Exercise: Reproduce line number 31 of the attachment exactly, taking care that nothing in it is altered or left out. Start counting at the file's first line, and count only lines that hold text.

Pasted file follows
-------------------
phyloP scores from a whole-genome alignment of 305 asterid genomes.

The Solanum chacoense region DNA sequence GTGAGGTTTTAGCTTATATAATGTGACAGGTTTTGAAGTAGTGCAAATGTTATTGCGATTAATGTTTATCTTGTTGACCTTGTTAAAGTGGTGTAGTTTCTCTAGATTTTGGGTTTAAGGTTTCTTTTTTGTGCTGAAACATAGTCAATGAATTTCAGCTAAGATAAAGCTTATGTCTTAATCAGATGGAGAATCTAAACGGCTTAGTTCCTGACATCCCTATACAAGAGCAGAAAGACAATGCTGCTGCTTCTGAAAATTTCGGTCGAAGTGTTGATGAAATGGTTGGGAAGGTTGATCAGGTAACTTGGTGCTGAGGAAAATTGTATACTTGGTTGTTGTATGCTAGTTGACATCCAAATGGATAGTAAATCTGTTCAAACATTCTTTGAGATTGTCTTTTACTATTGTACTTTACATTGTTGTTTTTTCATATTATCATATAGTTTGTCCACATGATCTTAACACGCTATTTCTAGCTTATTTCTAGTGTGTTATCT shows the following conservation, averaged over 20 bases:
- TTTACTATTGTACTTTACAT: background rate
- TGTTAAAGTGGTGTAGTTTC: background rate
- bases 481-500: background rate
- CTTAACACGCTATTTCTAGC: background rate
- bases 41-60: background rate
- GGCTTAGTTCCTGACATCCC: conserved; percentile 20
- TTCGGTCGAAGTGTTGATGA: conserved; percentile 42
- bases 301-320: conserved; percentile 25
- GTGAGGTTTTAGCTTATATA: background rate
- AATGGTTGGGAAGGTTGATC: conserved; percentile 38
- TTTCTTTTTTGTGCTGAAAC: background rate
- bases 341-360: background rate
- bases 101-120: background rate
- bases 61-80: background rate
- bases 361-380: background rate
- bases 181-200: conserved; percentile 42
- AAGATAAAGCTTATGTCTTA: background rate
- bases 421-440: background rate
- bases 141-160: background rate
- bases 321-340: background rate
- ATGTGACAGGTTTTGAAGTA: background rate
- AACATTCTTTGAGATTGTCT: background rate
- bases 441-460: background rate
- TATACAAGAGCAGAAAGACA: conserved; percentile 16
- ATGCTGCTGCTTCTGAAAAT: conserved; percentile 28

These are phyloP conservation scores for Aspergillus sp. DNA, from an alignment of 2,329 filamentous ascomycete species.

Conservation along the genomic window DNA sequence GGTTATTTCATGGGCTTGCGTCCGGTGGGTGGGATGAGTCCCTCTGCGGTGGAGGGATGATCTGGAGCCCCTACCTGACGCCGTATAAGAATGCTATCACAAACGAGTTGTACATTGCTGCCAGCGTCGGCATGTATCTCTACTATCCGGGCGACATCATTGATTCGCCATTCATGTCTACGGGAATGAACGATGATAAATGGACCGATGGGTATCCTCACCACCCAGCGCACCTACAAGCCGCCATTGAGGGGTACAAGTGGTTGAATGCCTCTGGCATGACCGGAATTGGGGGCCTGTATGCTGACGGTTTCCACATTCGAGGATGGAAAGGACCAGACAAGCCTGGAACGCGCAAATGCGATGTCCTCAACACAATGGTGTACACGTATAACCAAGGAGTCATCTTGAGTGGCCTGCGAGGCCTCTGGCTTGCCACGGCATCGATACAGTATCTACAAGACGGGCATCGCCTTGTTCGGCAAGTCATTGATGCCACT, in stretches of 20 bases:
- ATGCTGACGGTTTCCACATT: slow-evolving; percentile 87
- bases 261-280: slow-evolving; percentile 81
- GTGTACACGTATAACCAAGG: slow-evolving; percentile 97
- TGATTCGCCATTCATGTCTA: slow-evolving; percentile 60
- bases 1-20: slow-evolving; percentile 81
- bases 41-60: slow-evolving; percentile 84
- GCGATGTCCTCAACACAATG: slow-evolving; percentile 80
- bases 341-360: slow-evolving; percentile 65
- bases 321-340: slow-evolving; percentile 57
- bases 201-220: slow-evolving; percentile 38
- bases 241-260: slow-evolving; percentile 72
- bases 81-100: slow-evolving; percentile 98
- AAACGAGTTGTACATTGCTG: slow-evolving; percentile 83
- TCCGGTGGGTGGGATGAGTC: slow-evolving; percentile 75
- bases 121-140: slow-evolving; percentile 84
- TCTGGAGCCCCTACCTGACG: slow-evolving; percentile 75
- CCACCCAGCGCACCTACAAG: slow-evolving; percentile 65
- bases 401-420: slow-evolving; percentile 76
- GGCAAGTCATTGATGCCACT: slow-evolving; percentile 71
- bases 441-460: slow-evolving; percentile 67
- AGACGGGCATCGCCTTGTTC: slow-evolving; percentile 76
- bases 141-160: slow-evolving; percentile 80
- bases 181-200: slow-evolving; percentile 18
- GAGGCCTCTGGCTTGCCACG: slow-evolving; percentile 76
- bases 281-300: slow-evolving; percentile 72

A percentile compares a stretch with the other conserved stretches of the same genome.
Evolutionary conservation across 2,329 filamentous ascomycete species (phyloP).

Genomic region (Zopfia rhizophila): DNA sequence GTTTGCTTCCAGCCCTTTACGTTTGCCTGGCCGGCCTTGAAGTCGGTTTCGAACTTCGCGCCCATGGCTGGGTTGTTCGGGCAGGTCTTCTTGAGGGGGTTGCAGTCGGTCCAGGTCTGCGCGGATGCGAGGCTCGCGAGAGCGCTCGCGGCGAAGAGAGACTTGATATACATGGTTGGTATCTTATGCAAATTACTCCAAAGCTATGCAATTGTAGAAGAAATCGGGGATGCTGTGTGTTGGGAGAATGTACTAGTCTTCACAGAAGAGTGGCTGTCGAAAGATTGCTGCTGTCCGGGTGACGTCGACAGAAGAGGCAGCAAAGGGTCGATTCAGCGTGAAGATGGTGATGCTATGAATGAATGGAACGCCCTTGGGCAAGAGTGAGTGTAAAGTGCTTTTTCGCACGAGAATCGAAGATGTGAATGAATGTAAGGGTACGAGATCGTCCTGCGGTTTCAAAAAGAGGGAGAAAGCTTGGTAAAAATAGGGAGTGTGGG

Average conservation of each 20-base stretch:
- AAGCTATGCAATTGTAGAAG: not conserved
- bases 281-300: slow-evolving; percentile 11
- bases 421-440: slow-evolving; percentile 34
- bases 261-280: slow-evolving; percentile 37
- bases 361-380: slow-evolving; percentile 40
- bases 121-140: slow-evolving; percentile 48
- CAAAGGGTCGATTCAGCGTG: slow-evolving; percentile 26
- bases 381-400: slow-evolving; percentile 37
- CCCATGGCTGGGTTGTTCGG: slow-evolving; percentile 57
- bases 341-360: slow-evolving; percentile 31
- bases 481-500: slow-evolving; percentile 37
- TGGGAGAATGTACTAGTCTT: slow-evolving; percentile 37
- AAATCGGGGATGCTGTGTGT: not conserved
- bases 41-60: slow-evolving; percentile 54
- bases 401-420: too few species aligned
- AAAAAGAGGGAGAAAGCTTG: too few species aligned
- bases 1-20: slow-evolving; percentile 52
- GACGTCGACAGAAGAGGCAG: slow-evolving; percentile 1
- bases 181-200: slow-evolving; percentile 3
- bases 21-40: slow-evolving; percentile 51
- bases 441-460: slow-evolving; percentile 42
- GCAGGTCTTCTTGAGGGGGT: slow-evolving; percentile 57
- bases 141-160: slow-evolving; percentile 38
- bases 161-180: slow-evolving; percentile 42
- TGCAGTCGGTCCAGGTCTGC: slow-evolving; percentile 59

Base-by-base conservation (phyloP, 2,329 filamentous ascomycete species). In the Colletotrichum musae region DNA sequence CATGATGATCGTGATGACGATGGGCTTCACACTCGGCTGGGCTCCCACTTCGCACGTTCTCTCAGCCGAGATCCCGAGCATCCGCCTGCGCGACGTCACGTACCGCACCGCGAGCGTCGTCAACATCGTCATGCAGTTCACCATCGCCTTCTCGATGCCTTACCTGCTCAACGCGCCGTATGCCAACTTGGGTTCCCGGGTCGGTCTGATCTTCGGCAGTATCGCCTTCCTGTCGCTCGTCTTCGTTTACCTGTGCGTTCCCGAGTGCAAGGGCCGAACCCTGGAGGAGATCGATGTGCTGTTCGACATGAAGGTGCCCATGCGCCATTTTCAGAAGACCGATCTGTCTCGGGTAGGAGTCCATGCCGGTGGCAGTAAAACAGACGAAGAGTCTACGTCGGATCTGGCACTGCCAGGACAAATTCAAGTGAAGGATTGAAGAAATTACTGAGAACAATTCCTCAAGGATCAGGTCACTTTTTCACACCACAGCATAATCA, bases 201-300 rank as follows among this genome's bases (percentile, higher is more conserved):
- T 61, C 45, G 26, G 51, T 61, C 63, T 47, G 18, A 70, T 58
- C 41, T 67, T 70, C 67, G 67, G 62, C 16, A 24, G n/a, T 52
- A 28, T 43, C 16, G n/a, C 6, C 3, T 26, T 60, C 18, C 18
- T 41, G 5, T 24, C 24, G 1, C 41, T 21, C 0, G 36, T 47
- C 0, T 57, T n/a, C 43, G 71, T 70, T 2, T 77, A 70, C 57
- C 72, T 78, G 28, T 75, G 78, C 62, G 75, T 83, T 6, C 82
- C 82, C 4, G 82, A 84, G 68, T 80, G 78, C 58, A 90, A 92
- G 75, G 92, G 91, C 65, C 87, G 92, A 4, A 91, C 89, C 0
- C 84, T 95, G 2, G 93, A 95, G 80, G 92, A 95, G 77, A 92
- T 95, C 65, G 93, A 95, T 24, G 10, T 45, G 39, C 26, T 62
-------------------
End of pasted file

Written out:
- bases 261-280: slow-evolving; percentile 81